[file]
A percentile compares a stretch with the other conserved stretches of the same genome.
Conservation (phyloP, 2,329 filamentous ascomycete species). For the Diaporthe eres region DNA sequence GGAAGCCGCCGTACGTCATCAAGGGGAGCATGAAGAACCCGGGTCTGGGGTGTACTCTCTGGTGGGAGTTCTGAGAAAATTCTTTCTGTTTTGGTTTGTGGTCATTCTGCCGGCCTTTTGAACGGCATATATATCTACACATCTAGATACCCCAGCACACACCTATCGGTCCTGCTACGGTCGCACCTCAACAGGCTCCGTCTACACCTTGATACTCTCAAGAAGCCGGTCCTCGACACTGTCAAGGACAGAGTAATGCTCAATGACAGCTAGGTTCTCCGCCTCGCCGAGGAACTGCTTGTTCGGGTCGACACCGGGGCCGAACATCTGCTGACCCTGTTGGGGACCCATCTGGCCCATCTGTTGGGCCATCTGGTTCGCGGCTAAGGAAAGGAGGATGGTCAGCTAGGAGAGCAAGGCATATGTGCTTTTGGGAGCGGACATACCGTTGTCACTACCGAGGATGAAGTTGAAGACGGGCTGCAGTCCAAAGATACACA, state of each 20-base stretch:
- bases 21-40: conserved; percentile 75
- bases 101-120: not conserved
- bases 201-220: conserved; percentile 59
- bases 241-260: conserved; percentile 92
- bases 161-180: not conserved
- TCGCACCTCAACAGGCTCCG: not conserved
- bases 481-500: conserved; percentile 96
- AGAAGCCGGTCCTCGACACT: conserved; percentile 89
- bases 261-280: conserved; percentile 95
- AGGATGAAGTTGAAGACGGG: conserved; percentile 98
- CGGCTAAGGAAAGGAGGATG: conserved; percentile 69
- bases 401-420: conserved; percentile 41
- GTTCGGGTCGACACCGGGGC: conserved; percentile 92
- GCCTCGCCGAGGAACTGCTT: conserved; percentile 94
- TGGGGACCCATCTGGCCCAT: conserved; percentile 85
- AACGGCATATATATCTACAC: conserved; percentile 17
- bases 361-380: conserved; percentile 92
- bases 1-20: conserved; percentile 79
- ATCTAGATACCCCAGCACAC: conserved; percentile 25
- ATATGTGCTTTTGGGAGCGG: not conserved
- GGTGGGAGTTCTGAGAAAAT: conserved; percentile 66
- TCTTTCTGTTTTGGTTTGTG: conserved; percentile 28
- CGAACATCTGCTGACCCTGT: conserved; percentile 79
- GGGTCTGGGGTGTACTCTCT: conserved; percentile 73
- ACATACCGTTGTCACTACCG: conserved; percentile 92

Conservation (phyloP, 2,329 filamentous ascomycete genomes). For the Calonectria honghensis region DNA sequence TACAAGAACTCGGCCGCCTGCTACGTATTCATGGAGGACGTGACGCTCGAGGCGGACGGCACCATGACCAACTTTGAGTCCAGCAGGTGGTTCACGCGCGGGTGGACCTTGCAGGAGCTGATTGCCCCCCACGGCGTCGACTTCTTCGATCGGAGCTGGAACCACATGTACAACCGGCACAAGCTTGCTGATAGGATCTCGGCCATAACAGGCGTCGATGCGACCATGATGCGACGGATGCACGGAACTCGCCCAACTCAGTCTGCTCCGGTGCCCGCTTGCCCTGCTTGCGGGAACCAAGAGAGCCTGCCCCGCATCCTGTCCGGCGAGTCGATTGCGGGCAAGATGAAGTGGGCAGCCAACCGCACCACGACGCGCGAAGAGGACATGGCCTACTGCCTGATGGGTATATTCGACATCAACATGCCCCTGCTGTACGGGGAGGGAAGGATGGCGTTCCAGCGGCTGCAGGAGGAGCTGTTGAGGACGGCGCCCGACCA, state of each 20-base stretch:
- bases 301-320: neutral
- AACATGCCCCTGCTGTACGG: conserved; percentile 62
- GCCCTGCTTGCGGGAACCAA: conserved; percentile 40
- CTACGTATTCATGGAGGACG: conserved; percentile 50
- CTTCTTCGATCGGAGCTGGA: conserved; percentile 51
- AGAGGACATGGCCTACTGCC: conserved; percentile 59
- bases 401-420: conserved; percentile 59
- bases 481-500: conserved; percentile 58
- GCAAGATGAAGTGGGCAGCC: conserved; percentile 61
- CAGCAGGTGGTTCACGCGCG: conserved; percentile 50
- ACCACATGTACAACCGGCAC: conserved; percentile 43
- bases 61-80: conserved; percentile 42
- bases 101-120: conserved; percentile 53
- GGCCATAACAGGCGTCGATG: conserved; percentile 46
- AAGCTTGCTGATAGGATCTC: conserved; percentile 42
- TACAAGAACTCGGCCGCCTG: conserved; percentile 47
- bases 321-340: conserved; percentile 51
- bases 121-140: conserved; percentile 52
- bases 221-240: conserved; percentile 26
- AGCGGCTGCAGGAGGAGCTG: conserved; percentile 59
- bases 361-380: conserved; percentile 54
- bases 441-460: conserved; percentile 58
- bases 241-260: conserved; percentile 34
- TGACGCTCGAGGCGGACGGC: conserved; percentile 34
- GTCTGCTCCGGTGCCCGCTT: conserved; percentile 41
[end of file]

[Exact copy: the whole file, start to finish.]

A percentile compares a stretch with the other conserved stretches of the same genome.
Conservation (phyloP, 2,329 filamentous ascomycete species). For the Diaporthe eres region DNA sequence GGAAGCCGCCGTACGTCATCAAGGGGAGCATGAAGAACCCGGGTCTGGGGTGTACTCTCTGGTGGGAGTTCTGAGAAAATTCTTTCTGTTTTGGTTTGTGGTCATTCTGCCGGCCTTTTGAACGGCATATATATCTACACATCTAGATACCCCAGCACACACCTATCGGTCCTGCTACGGTCGCACCTCAACAGGCTCCGTCTACACCTTGATACTCTCAAGAAGCCGGTCCTCGACACTGTCAAGGACAGAGTAATGCTCAATGACAGCTAGGTTCTCCGCCTCGCCGAGGAACTGCTTGTTCGGGTCGACACCGGGGCCGAACATCTGCTGACCCTGTTGGGGACCCATCTGGCCCATCTGTTGGGCCATCTGGTTCGCGGCTAAGGAAAGGAGGATGGTCAGCTAGGAGAGCAAGGCATATGTGCTTTTGGGAGCGGACATACCGTTGTCACTACCGAGGATGAAGTTGAAGACGGGCTGCAGTCCAAAGATACACA, state of each 20-base stretch:
- bases 21-40: conserved; percentile 75
- bases 101-120: not conserved
- bases 201-220: conserved; percentile 59
- bases 241-260: conserved; percentile 92
- bases 161-180: not conserved
- TCGCACCTCAACAGGCTCCG: not conserved
- bases 481-500: conserved; percentile 96
- AGAAGCCGGTCCTCGACACT: conserved; percentile 89
- bases 261-280: conserved; percentile 95
- AGGATGAAGTTGAAGACGGG: conserved; percentile 98
- CGGCTAAGGAAAGGAGGATG: conserved; percentile 69
- bases 401-420: conserved; percentile 41
- GTTCGGGTCGACACCGGGGC: conserved; percentile 92
- GCCTCGCCGAGGAACTGCTT: conserved; percentile 94
- TGGGGACCCATCTGGCCCAT: conserved; percentile 85
- AACGGCATATATATCTACAC: conserved; percentile 17
- bases 361-380: conserved; percentile 92
- bases 1-20: conserved; percentile 79
- ATCTAGATACCCCAGCACAC: conserved; percentile 25
- ATATGTGCTTTTGGGAGCGG: not conserved
- GGTGGGAGTTCTGAGAAAAT: conserved; percentile 66
- TCTTTCTGTTTTGGTTTGTG: conserved; percentile 28
- CGAACATCTGCTGACCCTGT: conserved; percentile 79
- GGGTCTGGGGTGTACTCTCT: conserved; percentile 73
- ACATACCGTTGTCACTACCG: conserved; percentile 92

Conservation (phyloP, 2,329 filamentous ascomycete genomes). For the Calonectria honghensis region DNA sequence TACAAGAACTCGGCCGCCTGCTACGTATTCATGGAGGACGTGACGCTCGAGGCGGACGGCACCATGACCAACTTTGAGTCCAGCAGGTGGTTCACGCGCGGGTGGACCTTGCAGGAGCTGATTGCCCCCCACGGCGTCGACTTCTTCGATCGGAGCTGGAACCACATGTACAACCGGCACAAGCTTGCTGATAGGATCTCGGCCATAACAGGCGTCGATGCGACCATGATGCGACGGATGCACGGAACTCGCCCAACTCAGTCTGCTCCGGTGCCCGCTTGCCCTGCTTGCGGGAACCAAGAGAGCCTGCCCCGCATCCTGTCCGGCGAGTCGATTGCGGGCAAGATGAAGTGGGCAGCCAACCGCACCACGACGCGCGAAGAGGACATGGCCTACTGCCTGATGGGTATATTCGACATCAACATGCCCCTGCTGTACGGGGAGGGAAGGATGGCGTTCCAGCGGCTGCAGGAGGAGCTGTTGAGGACGGCGCCCGACCA, state of each 20-base stretch:
- bases 301-320: neutral
- AACATGCCCCTGCTGTACGG: conserved; percentile 62
- GCCCTGCTTGCGGGAACCAA: conserved; percentile 40
- CTACGTATTCATGGAGGACG: conserved; percentile 50
- CTTCTTCGATCGGAGCTGGA: conserved; percentile 51
- AGAGGACATGGCCTACTGCC: conserved; percentile 59
- bases 401-420: conserved; percentile 59
- bases 481-500: conserved; percentile 58
- GCAAGATGAAGTGGGCAGCC: conserved; percentile 61
- CAGCAGGTGGTTCACGCGCG: conserved; percentile 50
- ACCACATGTACAACCGGCAC: conserved; percentile 43
- bases 61-80: conserved; percentile 42
- bases 101-120: conserved; percentile 53
- GGCCATAACAGGCGTCGATG: conserved; percentile 46
- AAGCTTGCTGATAGGATCTC: conserved; percentile 42
- TACAAGAACTCGGCCGCCTG: conserved; percentile 47
- bases 321-340: conserved; percentile 51
- bases 121-140: conserved; percentile 52
- bases 221-240: conserved; percentile 26
- AGCGGCTGCAGGAGGAGCTG: conserved; percentile 59
- bases 361-380: conserved; percentile 54
- bases 441-460: conserved; percentile 58
- bases 241-260: conserved; percentile 34
- TGACGCTCGAGGCGGACGGC: conserved; percentile 34
- GTCTGCTCCGGTGCCCGCTT: conserved; percentile 41